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using System;
using System.Collections;
using System.Collections.Generic;
using System.Linq;
namespace DogmaMix.Core.Comparers
/// <summary>
/// Represents a generic sort-order comparison operation that compares keys extracted from source items.
/// </summary>
/// <typeparam name="TSource">The type of the source items whose keys are to be extracted.</typeparam>
/// <typeparam name="TKey">The type of the keys on which the comparison is internally performed.</typeparam>
/// <remarks>
/// <para>
/// This class is useful for creating data structures that store a collection of elements sorted by a custom key,
/// but do not otherwise require the key for element access.
/// The <see cref="SortedSet{T}"/> class can maintain a collection in sorted order,
/// but has no inherent support for keys.
/// By supplying an instance of this <see cref="KeyComparer{TSource, TKey}"/> class to a
/// <see cref="SortedSet{T}"/> constructor that takes an <see cref="IComparer{T}"/> argument
/// (such as <see cref="SortedSet{T}(IComparer{T})"/> or <see cref="SortedSet{T}(IEnumerable{T}, IComparer{T})"/>),
/// a structure can be created that automatically extracts and sorts by the custom key.
/// By comparison, the <see cref="SortedList{TKey, TValue}"/> and <see cref="SortedDictionary{TKey, TValue}"/> structures
/// have explicit support for keys, but require them to be manually provided by the callers –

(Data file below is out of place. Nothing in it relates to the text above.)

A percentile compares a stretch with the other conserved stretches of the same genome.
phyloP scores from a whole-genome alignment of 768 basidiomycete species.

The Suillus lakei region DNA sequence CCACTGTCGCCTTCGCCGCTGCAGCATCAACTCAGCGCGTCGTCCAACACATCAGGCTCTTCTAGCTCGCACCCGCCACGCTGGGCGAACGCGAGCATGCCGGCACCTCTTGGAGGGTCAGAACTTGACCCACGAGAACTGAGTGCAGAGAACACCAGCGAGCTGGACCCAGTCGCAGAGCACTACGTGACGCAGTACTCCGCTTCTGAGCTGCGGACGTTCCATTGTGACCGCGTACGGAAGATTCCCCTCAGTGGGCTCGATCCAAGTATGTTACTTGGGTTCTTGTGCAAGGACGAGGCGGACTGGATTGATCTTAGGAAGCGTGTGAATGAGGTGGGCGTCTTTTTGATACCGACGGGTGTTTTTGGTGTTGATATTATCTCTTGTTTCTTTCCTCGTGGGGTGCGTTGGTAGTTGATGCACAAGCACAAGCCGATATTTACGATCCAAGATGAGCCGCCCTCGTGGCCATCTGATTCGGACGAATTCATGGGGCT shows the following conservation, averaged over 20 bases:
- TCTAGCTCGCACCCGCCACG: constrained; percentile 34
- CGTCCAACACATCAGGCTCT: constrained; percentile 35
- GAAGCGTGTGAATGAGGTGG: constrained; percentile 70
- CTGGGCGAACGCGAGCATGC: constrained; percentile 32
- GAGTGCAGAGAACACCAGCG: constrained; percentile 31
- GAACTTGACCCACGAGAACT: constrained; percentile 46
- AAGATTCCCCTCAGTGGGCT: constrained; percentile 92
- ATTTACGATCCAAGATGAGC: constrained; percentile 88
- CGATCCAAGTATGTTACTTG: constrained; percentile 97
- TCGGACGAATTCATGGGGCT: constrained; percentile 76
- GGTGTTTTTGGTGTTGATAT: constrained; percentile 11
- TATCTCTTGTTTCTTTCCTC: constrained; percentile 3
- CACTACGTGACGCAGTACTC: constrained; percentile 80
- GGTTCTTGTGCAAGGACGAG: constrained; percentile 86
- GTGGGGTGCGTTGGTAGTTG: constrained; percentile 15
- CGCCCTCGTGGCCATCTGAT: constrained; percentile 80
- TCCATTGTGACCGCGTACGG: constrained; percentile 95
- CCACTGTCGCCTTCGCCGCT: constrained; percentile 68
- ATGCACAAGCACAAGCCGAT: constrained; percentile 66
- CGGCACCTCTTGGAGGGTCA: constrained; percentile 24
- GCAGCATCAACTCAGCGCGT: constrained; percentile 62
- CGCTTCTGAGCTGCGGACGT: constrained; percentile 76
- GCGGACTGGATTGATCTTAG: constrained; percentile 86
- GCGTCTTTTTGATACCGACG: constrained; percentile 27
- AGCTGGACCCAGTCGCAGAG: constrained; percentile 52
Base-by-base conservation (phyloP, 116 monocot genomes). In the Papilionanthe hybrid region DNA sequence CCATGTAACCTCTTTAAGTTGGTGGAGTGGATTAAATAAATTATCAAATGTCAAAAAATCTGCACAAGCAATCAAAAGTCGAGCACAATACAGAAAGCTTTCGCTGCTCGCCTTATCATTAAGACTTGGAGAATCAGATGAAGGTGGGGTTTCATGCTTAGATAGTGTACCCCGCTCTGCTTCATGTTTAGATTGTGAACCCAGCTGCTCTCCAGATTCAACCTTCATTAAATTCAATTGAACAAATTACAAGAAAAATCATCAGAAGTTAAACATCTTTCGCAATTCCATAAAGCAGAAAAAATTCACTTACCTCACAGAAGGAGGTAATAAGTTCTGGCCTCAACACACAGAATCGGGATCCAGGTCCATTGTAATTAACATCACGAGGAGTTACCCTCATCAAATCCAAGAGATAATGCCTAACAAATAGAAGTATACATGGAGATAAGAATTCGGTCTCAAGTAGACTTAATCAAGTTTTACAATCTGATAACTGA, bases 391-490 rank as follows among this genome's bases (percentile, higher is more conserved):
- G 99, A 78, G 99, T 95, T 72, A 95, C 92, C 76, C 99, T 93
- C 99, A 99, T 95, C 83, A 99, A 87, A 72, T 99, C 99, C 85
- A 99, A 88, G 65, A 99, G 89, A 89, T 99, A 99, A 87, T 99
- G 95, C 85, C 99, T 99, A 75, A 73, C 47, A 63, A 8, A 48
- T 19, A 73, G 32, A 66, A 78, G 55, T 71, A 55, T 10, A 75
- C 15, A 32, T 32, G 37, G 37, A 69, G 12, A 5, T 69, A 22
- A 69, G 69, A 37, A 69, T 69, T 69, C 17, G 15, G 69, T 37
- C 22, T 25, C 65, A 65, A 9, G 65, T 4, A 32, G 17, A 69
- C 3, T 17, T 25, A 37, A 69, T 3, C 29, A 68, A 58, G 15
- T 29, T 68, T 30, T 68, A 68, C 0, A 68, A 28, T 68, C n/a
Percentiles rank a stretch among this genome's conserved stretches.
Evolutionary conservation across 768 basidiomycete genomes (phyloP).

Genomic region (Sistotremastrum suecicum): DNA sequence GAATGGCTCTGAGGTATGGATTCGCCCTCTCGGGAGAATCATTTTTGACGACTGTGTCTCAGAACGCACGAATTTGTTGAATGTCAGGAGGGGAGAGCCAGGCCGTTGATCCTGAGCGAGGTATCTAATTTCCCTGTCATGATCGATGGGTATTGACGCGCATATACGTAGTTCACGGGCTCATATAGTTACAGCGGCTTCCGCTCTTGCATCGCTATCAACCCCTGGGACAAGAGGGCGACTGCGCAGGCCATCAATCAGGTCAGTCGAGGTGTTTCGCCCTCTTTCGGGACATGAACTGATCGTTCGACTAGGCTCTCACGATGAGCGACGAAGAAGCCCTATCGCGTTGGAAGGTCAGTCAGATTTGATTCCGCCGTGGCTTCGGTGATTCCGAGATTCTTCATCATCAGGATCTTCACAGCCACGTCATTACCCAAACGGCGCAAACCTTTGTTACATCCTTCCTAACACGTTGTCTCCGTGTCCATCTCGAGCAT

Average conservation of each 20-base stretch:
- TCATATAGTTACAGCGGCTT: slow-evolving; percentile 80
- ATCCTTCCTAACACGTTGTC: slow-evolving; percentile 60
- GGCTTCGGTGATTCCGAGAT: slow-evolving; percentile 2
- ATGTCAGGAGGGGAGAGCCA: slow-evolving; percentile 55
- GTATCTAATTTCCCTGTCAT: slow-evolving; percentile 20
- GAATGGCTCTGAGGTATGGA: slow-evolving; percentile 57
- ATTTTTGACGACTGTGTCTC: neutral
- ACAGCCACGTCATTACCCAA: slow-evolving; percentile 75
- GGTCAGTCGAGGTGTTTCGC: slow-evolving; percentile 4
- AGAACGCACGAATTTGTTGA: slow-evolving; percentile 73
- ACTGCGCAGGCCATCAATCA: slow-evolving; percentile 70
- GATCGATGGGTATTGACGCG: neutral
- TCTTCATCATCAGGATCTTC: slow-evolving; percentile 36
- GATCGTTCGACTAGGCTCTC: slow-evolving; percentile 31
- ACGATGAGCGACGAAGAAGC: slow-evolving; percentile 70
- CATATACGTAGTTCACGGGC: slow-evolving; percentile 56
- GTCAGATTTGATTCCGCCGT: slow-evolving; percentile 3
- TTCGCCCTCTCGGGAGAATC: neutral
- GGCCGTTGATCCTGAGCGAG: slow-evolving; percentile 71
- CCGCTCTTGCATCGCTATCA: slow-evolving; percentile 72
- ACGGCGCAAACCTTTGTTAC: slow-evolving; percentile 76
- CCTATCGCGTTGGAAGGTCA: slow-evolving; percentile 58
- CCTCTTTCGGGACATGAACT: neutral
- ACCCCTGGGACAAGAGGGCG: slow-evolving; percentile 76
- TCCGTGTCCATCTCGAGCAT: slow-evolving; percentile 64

/// for example, through the <see cref="SortedList{TKey, TValue}.Add(TKey, TValue)"/> method –
/// which is less convenient than automatic key extraction.
/// </para>
/// <para>
/// Instances of this class may be created through the
/// <see cref="KeyComparer.Create{TSource, TKey}(Func{TSource, TKey}, IComparer{TKey})"/> factory method.
/// </para>
/// <para>
/// This class is defined separately from <see cref="KeyEqualityComparer{TSource, TKey}"/> due to potential
/// inconsistencies between the encapsulated <see cref="IComparer{T}"/> and <see cref="IEqualityComparer{T}"/>
/// comparers for type <typeparamref name="TKey"/>.
/// These inconsistencies may arise whether default or custom comparers are used.
/// The <see cref="Comparer{T}.Default"/> and <see cref="EqualityComparer{T}.Default"/> instances of the said comparers
/// rely on the implementations of the <see cref="IComparable{T}"/> and <see cref="IEquatable{T}"/> interfaces
/// by the <typeparamref name="TKey"/> type.
/// Such inconsistencies occur even for types defined in the .NET Framework Class Library.
/// For example, the <see cref="Comparer{T}.Default"/> sort-order comparer for <see cref="string"/> calls
/// <see cref="string.CompareTo(string)"/>, which performs a culture-sensitive comparison using the current culture.
/// On the other hand, its <see cref="EqualityComparer{T}.Default"/> equality comparer calls
/// <see cref="string.Equals(string)"/>, which performs an ordinal comparison.
/// Using the two default comparers together can lead to anomalies:
/// <c>Comparer&lt;string&gt;.Default.Compare("café", "cafe\u0301")</c> evaluates to <c>0</c>, indicating equality, whilst
/// <c>EqualityComparer&lt;string&gt;.Default.Equals("café", "cafe\u0301")</c> evaluates to <see langword="false"/>, indicating inequality.
/// It would be undesirable to encapsulate such inconsistent comparers within the same class.
/// MSDN implicitly acknowledges the issue under the remarks for <see cref="Comparer{T}.Default"/>,
/// recommending the <see cref="StringComparer"/> class instead:
/// <blockquote>
/// For string comparisons, the <see cref="StringComparer"/> class is recommended over <see cref="Comparer{String}"/>.